The DOJ’s Office of Inspector General audited the private prison behemoth’s Reeves County Detention Center outside of Pecos, Texas and recently released the findings. The contract under review is worth $493 million over ten years — the second-largest private contract awarded by the Bureau of Prisons. The contract was actually awarded to the governmental body of Reeves County, which then hired GEO Group to run the prison and Correct Care Solutions, based in Tennessee, to handle health-care services.
“We identified almost $3 million that we either questioned as unallowable or unsupported, or believe should be put to better use,” the IOG says in its report.
Of that $3 million, $1.95 million was spent on fringe benefits that GEO employees were not supposed to receive, which ranged from payroll bonuses to miscalculated workers’ compensation. There were also underpayments to 12 employees.
Other issues included an unacceptable number of deficiencies and notices of concern; unresponsiveness to Bureau of Prisons inquiries; struggles with staffing issues in health services and correctional services; and inaccurate routine paperwork, including erroneous disciplinary-hearing records and monthly invoices.
But the problems at the Reeves County Detention Center are far from merely clerical. The DOJ report details the plight of a group of inmates who were punished by prison authorities for protesting for better conditions, including additional movement in the recreation yard, “full respect from the officers,” better food, reduced commissary prices, and better pay for the jobs inmates do within the facilities.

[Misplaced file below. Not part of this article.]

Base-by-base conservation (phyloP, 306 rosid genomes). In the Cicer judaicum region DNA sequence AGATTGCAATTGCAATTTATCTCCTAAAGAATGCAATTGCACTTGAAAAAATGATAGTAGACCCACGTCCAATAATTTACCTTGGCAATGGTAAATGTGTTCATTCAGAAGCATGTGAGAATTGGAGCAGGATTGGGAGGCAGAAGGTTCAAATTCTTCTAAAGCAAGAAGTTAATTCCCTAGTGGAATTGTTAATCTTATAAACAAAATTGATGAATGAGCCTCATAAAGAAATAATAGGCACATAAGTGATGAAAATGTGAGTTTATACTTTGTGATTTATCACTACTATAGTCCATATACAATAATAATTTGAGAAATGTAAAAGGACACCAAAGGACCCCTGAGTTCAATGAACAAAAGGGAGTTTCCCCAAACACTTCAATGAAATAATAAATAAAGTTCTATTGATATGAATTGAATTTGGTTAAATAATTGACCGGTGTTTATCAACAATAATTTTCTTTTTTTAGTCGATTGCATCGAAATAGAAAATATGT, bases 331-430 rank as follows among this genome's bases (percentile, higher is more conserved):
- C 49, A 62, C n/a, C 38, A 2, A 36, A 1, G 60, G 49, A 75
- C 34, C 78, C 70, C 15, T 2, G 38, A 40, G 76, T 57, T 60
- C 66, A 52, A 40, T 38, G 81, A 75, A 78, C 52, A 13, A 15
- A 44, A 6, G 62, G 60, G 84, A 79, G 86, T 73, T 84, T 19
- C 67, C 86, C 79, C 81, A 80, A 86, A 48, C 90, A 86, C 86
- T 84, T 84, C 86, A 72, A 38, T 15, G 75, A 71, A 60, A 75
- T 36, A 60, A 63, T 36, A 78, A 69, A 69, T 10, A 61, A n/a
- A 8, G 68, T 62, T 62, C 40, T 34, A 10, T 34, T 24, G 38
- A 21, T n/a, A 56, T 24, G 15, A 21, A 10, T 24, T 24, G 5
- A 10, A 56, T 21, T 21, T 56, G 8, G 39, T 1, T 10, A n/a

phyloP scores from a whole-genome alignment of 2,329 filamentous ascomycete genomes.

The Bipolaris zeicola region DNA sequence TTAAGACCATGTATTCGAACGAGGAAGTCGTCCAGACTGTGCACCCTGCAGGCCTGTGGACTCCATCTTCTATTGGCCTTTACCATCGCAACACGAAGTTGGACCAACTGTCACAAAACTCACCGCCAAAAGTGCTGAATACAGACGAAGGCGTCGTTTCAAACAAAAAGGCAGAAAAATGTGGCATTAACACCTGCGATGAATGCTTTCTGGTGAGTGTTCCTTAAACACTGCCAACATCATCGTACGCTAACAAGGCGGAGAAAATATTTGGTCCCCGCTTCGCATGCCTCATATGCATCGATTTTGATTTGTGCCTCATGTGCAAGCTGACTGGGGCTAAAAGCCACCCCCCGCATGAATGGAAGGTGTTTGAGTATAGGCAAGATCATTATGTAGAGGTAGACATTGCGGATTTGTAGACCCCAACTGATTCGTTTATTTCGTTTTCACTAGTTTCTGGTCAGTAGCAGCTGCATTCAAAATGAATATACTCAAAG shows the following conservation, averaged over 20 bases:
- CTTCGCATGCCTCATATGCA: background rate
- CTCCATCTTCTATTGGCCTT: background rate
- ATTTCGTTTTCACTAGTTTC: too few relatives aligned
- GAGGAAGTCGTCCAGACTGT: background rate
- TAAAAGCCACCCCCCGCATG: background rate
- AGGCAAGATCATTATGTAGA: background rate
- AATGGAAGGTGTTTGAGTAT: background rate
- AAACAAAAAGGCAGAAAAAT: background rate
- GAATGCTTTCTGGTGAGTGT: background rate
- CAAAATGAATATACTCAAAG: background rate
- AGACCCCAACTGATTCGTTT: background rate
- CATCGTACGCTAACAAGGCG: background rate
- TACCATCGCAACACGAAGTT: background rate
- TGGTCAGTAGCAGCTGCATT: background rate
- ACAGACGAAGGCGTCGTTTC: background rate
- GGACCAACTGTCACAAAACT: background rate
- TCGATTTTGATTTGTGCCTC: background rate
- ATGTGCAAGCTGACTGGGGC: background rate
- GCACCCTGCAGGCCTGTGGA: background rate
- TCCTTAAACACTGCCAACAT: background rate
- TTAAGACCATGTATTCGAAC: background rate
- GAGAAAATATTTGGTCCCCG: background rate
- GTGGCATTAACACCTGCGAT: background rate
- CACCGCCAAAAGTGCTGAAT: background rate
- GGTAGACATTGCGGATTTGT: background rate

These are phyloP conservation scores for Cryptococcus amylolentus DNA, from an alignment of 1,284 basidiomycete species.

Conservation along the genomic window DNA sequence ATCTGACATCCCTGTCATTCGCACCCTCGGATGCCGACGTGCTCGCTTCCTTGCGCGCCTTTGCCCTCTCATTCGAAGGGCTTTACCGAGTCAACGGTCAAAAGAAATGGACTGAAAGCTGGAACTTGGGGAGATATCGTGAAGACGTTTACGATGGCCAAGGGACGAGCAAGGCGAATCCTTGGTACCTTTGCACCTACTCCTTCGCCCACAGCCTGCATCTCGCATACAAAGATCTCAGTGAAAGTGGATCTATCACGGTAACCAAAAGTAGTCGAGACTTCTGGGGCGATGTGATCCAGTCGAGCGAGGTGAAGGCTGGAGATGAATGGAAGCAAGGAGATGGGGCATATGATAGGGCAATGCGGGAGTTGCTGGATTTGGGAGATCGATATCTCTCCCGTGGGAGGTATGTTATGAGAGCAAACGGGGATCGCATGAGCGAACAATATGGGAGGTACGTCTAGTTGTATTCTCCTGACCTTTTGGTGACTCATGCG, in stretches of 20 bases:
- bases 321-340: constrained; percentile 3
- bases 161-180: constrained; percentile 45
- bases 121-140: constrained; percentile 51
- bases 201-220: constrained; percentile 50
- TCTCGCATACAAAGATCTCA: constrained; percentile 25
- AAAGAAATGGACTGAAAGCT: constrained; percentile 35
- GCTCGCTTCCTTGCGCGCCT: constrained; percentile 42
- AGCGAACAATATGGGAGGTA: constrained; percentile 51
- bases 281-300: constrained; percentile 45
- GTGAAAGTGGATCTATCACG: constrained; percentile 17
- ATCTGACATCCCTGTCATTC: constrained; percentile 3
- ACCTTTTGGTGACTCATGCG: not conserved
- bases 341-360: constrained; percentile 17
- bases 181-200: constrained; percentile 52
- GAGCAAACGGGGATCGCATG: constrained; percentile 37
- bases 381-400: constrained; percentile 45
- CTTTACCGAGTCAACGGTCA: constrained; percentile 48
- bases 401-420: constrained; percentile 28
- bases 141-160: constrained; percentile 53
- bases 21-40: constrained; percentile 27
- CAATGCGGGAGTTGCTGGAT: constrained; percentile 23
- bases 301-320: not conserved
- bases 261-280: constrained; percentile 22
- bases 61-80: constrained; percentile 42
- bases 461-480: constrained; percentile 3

The warden responded by removing 364 inmates whom he suspected might be instigators of the protest and threw them in solitary confinement. His excuse was that the leaders were using Mexican drug cartel connections to influence others to join the protest.
That wasn’t the first time inmates protested for better conditions at the Reeves prison. In 2009, a riot broke out there. Dubbed the “Pecos Insurrection” by the Texas Observer, the uprising was an effort by inmates — who took over the prison, took hostages, and demanded a meeting with the Mexican consulate, the FBI, and the warden — to improve overall conditions in the facility. Their grievances included complaints about the food, health care, overcrowding, and, ironically, considering the response from prison authorities four years later, the use of solitary confinement.
The riot ended after 24 hours and $1 million in damage, according to reports. The story grabbed the attention of the American Civil Liberties Union, which filed a lawsuit against GEO Group on behalf of the inmates. A major point of the lawsuit was the case of Jesus Galindo, a 32-year-old Mexican who had lived in the U.S. since age 13. In 2007, Galindo was caught crossing the border and sentenced to 30 months in GEO Group’s Reeves County facility. Galindo, who was epileptic, didn’t get proper attention to his medical condition and eventually died while in a special housing unit, according to the ACLU lawsuit.
The DOJ won’t confirm or deny whether the audit is a result of the ongoing problems in GEO Group’s Reeves County facility.
Eighteen recommendations were included in the DOJ report, mostly suggesting better management and record-keeping of money as well as a less-punitive system for dealing with inmate complaints. It’s not clear what repercussions [changes?], if any, will occur. But the DOJ says on its website that evaluating private prison contracts is at the top of its list of ongoing work.
Protesters, including the Dream Defenders, planned to converge in Boca Raton on April 29 during GEO Group’s annual shareholders meeting at the Boca Raton Country Club. The protesters are calling the event “Expose $laveholders.” It takes place days after a recent report by Texas-based Grassroots Leadership accused GEO Group and fellow private prison corporation Corrections Corporation of America of making record profits off immigrant detention centers.
GEO Group runs 106 corrections facilities, according to its website. It has seen a more than 244 percent increase in revenue since 2009, according to the Grassroots Leadership report.